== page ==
Last week, OMB Watch, a nonprofit research and advocacy organization that seeks to increase government transparency and accountability, delivered a letter to President Obama calling for the U.S. government to publicly commit to greater transparency in U.S. foreign aid at this week’s UN Summit on the Millennium Development Goals (MDGs).
“In the ten years since that historic statement, it has become increasingly clear that money is not all that matters in development,” wrote Sean Moulton, Director of Federal Information Policy at OMB Watch. “Effective and accountable governance are also necessary, the basis of which is transparency.”
Specifically, the letter calls for the administration to:
- Publicly announce at the MDG Summit a commitment to transparency in U.S. aid and an exhortation for aid transparency globally;
- Commit to vigorously and expeditiously implement the aid transparency initiative announced in USAID’s MDGs strategy;
- Ensure the U.S. actively participates in the International Aid Transparency Initiative to ensure the standards deliver for U.S. needs;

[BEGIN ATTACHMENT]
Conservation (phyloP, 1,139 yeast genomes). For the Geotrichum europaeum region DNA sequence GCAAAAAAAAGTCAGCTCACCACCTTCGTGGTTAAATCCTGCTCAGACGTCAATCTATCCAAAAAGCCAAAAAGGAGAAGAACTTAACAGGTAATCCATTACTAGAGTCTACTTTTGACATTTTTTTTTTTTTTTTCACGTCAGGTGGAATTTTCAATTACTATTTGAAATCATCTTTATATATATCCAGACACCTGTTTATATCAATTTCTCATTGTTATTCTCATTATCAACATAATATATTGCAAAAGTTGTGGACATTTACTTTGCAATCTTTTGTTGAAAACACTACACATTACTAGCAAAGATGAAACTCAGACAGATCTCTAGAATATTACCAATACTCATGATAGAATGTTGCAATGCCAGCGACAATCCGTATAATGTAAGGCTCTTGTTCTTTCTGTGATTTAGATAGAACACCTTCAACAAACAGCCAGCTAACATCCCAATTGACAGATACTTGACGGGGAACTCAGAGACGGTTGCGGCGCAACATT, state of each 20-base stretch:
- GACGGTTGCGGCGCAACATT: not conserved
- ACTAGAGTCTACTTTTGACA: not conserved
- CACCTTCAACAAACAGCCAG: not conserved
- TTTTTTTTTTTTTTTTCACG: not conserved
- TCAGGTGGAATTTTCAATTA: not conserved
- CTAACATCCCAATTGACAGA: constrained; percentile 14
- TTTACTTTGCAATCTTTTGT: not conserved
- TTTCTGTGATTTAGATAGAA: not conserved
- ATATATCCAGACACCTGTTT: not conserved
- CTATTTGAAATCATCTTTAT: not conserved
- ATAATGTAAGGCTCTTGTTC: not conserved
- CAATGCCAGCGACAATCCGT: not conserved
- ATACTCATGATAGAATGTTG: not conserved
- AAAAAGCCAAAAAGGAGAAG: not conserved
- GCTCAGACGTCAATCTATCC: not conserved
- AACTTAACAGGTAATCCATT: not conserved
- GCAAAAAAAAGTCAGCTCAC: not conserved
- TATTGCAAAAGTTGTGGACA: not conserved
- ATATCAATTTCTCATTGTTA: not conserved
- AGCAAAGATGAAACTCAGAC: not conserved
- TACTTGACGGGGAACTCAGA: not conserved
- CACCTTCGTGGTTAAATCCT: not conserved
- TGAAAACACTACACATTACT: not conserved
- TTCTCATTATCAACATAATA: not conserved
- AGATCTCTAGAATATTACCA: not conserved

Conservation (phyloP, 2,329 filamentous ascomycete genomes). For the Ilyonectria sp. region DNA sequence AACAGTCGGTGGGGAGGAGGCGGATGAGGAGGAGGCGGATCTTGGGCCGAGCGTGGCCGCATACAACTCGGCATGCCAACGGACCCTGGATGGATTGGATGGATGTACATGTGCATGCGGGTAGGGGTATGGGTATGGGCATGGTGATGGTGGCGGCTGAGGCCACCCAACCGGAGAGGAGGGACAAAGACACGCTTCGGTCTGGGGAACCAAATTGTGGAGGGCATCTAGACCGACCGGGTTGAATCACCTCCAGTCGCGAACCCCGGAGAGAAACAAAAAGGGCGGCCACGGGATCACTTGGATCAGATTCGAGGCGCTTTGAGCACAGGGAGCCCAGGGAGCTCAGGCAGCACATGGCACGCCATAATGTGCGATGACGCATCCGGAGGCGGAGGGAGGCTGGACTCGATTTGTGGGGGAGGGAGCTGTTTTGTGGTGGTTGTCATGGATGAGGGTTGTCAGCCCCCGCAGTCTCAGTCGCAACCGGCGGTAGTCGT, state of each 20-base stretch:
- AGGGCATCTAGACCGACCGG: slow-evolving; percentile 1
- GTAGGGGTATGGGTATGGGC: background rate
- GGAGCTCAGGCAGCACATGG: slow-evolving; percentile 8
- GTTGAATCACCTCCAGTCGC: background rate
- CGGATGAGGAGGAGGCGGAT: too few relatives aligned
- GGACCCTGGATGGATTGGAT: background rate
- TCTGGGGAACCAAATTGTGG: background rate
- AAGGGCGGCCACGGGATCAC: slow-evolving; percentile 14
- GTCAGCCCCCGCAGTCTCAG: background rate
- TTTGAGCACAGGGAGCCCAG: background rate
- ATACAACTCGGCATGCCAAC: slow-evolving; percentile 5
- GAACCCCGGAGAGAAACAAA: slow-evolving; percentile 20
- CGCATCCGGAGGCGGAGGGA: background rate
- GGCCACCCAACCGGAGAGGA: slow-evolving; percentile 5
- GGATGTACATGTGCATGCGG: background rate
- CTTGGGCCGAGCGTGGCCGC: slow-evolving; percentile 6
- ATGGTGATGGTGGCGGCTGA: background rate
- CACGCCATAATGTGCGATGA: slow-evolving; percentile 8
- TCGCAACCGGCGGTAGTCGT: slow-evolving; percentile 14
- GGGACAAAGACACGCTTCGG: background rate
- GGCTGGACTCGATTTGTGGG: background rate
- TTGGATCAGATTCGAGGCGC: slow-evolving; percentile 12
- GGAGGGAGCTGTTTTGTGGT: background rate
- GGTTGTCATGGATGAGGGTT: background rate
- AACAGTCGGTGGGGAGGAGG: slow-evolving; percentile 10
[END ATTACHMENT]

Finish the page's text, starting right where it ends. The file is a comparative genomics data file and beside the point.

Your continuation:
- Explore other appropriate international efforts, such as technical assistance, to improve transparency and coordination in aid;
- Demand high standards of transparency from international aid institutions to which the U.S. contributes; and
- Encourage high standards of transparency from recipients of U.S. aid.
The letter echoes recent appeals for aid transparency from other governance and development experts, such as the London Declaration for Transparency, the Free Flow of Information and Development, adopted at an international civil society conference last month. In addition, this week Transparency International released a report calling for transparency to combat corruption, which can stymie progress toward realizing the MDGs. Recent reports from MFAN Partners Publish What You Fund and Oxfam America have focused specifically on the transparency of U.S. aid.
“To achieve the MDGs by 2015, we need to know what actions are being taken and what results are being seen,” Moulton goes on to write. “This requires donor countries, such as the United States, to provide full disclosure of aid flow and activities. It also requires recipient countries and organizations to enhance their own spending transparency.”
Read the full letter here.